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Thread: Out Machines

  1. #1
    The Big Dog mth123's Avatar
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    Out Machines

    Lost in the season of bullpen meltdowns, poor streaks from starters, lousy defense and curious managerial decisions is a substandard offense that hasn't really gotten enough blame for the Reds problems so far in 2007. The Reds have amazingly slugged pretty well. Of the 10 players with 100 plate appearances through June 1, six have a slugging % higher than .475 (Griffey, Dunn, Hamilton, Gonzalez, Phillips and Hatteberg). The problem is that the team simply doesn't get on base enough. Through June 1, 282 players in major league baseball have 100 or more plate appearances. Those players range in on base percentage from .495 (Barry Bonds) to .230 (Jason Kendall). In the middle of the pack at number 141 sits Josh Bard with an OBP of .338.

    Looking at the list, the Reds have 3 players in the top half and 7 players in the bottom half of those rankings.

    Code:
    Rank	Name		OBP
    22	Griffey		0.397
    43	Hatteberg	0.387
    107	Dunn		0.352
    145	Hamilton	0.336
    154	Conine		0.333
    156	Encarnacion	0.331
    157	Phillips	0.331
    181	Gonzalez	0.319
    196	Freel		0.313
    271	Ross		0.266
    Beyond that, the team has been caught stealing 14 times (4th most of 30 teams) and picked-off 7 others (Tied for 7th most -Ryan Freel with 6 CS and 4 PO so far), and hit into 54 Double Plays (11th of 30 Teams) and 1 Triple Play (one of only 2 teams to hit into one).

    The Reds are 5th in the NL in Runs scored so far, but that is deceiving playing in GABP. This team simply makes too many outs IMO and players who are more successful at getting on base are needed. The outs on the bases need to stop as well.

    Opinions?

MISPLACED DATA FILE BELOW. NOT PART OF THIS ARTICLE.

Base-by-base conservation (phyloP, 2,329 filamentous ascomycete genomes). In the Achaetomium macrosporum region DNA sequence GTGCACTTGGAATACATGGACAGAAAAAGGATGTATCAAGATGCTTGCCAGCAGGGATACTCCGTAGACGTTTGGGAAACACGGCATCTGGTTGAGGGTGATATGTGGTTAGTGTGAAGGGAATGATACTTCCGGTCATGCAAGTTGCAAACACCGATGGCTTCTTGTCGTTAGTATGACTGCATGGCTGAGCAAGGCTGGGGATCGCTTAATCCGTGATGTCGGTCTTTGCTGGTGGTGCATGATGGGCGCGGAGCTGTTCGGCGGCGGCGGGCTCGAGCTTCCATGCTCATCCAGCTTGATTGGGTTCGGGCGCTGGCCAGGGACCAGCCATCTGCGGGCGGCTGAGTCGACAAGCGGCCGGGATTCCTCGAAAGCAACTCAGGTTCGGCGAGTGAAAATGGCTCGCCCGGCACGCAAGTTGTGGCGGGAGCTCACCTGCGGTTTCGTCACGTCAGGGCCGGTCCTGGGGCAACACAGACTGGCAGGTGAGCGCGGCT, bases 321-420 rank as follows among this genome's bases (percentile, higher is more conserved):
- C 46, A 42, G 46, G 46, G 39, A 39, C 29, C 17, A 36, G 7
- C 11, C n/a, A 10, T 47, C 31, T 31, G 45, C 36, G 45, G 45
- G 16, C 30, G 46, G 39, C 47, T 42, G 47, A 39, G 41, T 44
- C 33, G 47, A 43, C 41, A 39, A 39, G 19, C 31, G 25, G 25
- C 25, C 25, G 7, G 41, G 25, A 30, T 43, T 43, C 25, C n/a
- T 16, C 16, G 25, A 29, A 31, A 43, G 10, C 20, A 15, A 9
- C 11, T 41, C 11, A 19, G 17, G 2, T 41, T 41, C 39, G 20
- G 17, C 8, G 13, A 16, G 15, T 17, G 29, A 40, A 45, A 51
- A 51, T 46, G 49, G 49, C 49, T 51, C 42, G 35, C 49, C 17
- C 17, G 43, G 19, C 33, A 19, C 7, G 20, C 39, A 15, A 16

Last edited by mth123; 06-03-2007 at 07:55 AM.
    "All I can tell them is pick a good one and sock it." --BABE RUTH

    Having better players makes "the right time" or "the big hit" happen a lot more often. PLUS PLUS

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  3. #2
    Danger is my business! oneupper's Avatar
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    Re: Out Machines

    My favorite stat: Win Probability Added, indicts the offense quite seriously.

    http://www.fangraphs.com/winss.aspx?...ds&season=2007

    From FanGraphs.com here's the summary of WPA for the REDS:

    Offense: -4.16
    Starters: -0.73
    Relief: -1.61

    Total: -6.50 (x2 = 13 games under .500)

    The offense has not performed in leveraged situations.
    We know about the bullpen, sure..its usually more obvious, but in a tie or close game not scoring is as bad as being scored upon (almost, at least).
    And the offense has done that late in games, time after time.
    "A person is smart. People are dumb, panicky, dangerous animals and you know it."

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  4. #3
    I hate the Cubs LoganBuck's Avatar
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    Re: Out Machines

    Further evidence as to why we don't need a team of "eight Ryan Freels".
    The Sox traded Bullfrog the only player they've got for Shottenhoffen. Four-eyes Shottenhoffen a utility infielder. They've got a whole team of utility infielders.

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    Re: Out Machines

    Relying on a traditional stat, for many years the Reds have been a low BA team. Right now they are 9th in the league in walks -- not good -- but 11th in BA, which is even worse.

    They hit the long ball (GABP and all) but they don't have enough truly good all around hitters. It's really that simple.

  6. #5
    THAT'S A FACT JACK!! GAC's Avatar
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    Re: Out Machines

    We are 10th in the NL in OB% at .323 (21st overall). Slightly below the league avg (.327). Last year we had an OB% of .336 (7th) in the NL. So in comparison to last year there has been a dip.

    But with Runners in Scoring Position, in the NL, we are....

    - 16th (.229)
    - 16th in Hits (97)
    - 15th in XBH (33)